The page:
Tags: Immigration | Obama | illegals | amnesty

Immigrant Groups: Many Left Behind By Obama's 'Arbitrary' Action

By    |   Monday, 24 November 2014 12:06 PM

Some immigrant-rights groups are sharply critical of President Obama’s executive amnesty plan, saying it leaves most illegals in the United States at some risk of deportation.

Advocacy groups say those left behind include homosexuals, other adults without children, and persons who arrived during the past five years. Also excluded are persons with criminal records, as well as those whose children were born outside the United States, The Washington Times reported.

According to the White House, 5 million of the estimated 12 million illegal aliens currently in the United States will be eligible for legalization under the plan announced Thursday.

The restrictions are the subject of intense debate.

According to Steven A. Camarota, research director at the Center for Immigration Studies, the five-year eligibility line drawn by President Obama was “entirely arbitrary.”

Moreover, Camarota said, weighing the significance of someone’s connections to the community and length of time living in the United States is complicated.

"What's the moral difference? The president used a lot of moral rhetoric, but it's a very open question – someone who's been here six years and has a child versus someone who's been here nine and doesn't," Camarota said. "If length [of time] in the U.S. gives you a claim to be exempt from the law, doesn't the person who's been here nine years have a claim?"

Homosexual-rights organizations argue that linking eligibility to children is discriminatory because gay couples are less likely to have children. They also contend that gays – especially transgender women – are more likely to have been previously convicted of crimes, making it unfair to ban those with criminal records.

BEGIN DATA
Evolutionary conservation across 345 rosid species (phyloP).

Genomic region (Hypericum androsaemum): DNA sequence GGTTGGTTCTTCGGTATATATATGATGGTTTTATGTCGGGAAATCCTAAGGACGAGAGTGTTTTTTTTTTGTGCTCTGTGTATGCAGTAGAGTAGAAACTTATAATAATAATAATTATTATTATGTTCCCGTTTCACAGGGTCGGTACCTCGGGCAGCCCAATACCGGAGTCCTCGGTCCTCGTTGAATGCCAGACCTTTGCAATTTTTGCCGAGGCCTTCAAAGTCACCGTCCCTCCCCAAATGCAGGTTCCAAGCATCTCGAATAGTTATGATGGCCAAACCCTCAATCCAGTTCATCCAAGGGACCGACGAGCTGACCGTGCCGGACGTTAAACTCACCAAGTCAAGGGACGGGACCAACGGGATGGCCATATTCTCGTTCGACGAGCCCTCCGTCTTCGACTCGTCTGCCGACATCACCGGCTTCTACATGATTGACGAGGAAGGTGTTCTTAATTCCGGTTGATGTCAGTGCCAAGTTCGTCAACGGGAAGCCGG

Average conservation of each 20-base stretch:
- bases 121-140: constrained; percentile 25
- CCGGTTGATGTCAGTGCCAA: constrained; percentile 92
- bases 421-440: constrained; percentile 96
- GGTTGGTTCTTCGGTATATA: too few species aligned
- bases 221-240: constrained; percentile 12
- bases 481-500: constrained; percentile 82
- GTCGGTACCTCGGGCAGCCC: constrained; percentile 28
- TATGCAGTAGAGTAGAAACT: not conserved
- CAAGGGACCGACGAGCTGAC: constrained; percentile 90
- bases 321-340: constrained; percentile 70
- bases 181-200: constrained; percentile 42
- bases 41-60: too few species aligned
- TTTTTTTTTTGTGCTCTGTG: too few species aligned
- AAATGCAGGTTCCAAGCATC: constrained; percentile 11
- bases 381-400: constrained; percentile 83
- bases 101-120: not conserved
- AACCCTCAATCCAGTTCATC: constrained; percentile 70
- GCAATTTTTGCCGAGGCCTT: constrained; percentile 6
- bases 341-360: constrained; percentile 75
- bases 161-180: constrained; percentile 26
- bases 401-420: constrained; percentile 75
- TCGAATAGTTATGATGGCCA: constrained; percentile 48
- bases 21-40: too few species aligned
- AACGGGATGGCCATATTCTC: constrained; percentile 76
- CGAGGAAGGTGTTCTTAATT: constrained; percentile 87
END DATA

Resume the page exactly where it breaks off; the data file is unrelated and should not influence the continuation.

Ralph Isenberg, head of the Dallas-based Isenberg Center for Immigration Enforcement,  contends that the Obama executive order’s blanket approach to criminal convictions will end up dividing immigrant families.

Isenberg said that three-quarters of the felons he sees were not read their rights, were not informed of the consequences of their admissions in a language they could understand, and did not have a lawyer in court. As a result, they ended up admitting to felonies decades ago that are jeopardizing their ability to remain in the United States today.

Isenberg said he would caution the immigrants he counsels against signing up to have their status legalized under the new policy announced by the president, which he contends will leave more illegal immigrants in the shadows.

He said his group – which handles some of the most difficult cases – uses existing immigration law, which already offers immigrants ways to prevent their deportations and gain legal status in the United States.

“Do not sign up,” Isenberg warned illegal immigrants. “There are other forms of relief available.”

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Some immigrant-rights groups are sharply critical of President Obama’s executive amnesty plan, saying it leaves most illegals in the United States at some risk of deportation.
Obama, illegals, amnesty
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2014-06-24
Monday, 24 November 2014 12:06 PM
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